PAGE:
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README

Introduction

This repository contains work relating to an ongoing project (under the aegis of the wider REMS project) to formalise the linking of ELF object code, and related notions. Toward this end, this repository contains:

  • A formalisation of the core ELF file format, the de facto standard executable and linkable file format on Linux and related systems, written in Lem. This formalisation has been tested against approximately 5,000 ELF binaries found "in the wild" on various different platforms.
  • A partial formalisation of various aspects of the platform Application Binary Interfaces for AMD64, Power64, AArch64, and X86-32, as well as a partial formalisation of the GNU extensions for ELF that the Linux operating system expects. These formalisations have been formalised on an ad hoc basis, as they were needed and may (almost certainly will be) incomplete.
  • An executable linker/link-checker built atop the aforementioned ELF and ABI formalisations for AMD64, capable of linking complex link-jobs such as bzip2, derived from an OCaml extraction of the Lem models above.
  • A sample proof of correctness for AMD64 relocation, using an Isabelle/HOL extraction of the linker, ELF model, and ABI formalisations mentioned above.

The ELF formalisation (and parts of the ABI formalisation) are currently also being used as a subcomponent of the ppcmem2 architectural exploration tool, for parsing ELF files and setting up initial machine states.

Contributors

The main contributors to the formalisation are: Stephen Kell, Dominic Mulligan and Peter Sewell.

Current clients of the formalisation are: Shaked Flur, Kathy Gray, Christopher Pulte, and Susmit Sarkar, authors of the ppcmem2 tool.

This work is funded by REMS: Rigorous Engineering of Mainstream Systems, EPSRC Programme Grant EP/K008528/1.

Directory structure

The top-level directory structure is as follows:

  • 'auto_generated' contains proof assistant theories automatically extracted from the base models by the Lem tool. Note that these theories are extracted on an ad hoc basis and are not guaranteed to be in lock-step with the latest specification from which they are derived.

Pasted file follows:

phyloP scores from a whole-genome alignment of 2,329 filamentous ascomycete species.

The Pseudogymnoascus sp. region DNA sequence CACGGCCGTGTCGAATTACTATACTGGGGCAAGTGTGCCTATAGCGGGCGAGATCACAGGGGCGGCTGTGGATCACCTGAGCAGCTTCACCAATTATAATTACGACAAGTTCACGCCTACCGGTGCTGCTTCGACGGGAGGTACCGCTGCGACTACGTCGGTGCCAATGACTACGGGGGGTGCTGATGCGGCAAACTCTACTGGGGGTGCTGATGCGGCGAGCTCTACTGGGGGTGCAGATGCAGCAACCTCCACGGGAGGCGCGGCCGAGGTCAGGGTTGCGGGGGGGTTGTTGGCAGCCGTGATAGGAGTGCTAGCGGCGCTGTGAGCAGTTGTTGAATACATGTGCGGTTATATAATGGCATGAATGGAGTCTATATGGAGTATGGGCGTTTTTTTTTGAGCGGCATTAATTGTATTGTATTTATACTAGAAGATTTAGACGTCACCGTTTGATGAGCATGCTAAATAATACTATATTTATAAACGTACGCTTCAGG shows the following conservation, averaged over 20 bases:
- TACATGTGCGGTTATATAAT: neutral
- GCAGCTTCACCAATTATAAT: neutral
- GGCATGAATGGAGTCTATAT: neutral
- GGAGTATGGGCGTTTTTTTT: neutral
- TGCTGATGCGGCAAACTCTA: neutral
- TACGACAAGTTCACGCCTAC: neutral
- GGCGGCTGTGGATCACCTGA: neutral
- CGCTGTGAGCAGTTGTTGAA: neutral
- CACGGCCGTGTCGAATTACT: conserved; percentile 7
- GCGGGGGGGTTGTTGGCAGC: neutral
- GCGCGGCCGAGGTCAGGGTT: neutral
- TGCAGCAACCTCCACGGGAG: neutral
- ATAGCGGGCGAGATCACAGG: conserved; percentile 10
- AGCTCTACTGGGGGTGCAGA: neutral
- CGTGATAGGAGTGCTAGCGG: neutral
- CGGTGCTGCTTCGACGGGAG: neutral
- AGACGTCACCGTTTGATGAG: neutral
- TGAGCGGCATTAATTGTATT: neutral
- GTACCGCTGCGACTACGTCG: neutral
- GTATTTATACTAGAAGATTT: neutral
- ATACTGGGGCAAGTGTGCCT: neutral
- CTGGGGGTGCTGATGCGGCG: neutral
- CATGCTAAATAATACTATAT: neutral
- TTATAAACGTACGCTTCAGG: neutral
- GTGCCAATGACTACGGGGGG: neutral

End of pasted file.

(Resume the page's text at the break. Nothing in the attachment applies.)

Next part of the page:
• 'contrib' contains useful and/or necessary library code from third-parties needed to build the formalisation.
  • 'doc' contains various specifications, standards documents and/or other useful documents necessary for the formalisation.
  • 'src' contains the latest formalisation. It is further divided into the following subdirectories:
    • 'abis' contains Lem code specific to the formalisation of Application Binary Interfaces. Each ABI considered has a further dedicated subdirectory below 'abis'.
    • 'adaptors' contains Lem code providing a simplified interface to various external tools that rely on the formalisation in 'src'. For example, the file src/adaptors/sail_interface.lem presents a simplified interface for extracting executable process information to the ppcmem2 project.
  • 'prf' contains a copy of Fox's X64 HOL4 specification, and the sample Isabelle proof for AMD64 relocation.
  • 'talks' contains the LaTeX source code of talks and other publicity material relating to the linking formalisation.
  • 'test' contains example ELF binaries for multiple platforms/ABIs to test the various formalisations against.
  • 'validation' contains the validation scripts used for mass-validation of the ELF and ABI specifications against existing ELF binaries.

Build process

To build the model from a fresh Mercurial checkout (assuming your current working directory is linksem), cd into src and type make.

This will make all dependencies in contrib (if needed), build the Lem model (extracting OCaml files) and build these files with the OCaml compiler.

Known issues

  1. Currently a bug in Lem prevents 'error.lem' from being extracted correctly to OCaml. Therefore any changes to 'error.lem' require special attention, namely hand editing 'error.ml', the Lem generated ML file, to add parentheses around the infix monadic bind operator '>>=' to avoid an OCaml parse error.
  2. Another bug in Lem prevents us from writing large numeric constants in their most natural form. Rather, any constant that exceeds the range of the OCaml 'int' type must be split into smaller constants that are added or multiplied together, due to the Lem parser using 'int' throughout. Where this happens the total of the computation (i.e. the constant's value) is noted in a comment.
  3. Isabelle extractions of the Lem models require a small amount of hand editing to get Isabelle to accept them, due to various bugs in Lem.

All other issues, infelicities or missing pieces of formalisation should be noted in a camldoc-style comment at the top of the relevant Lem file.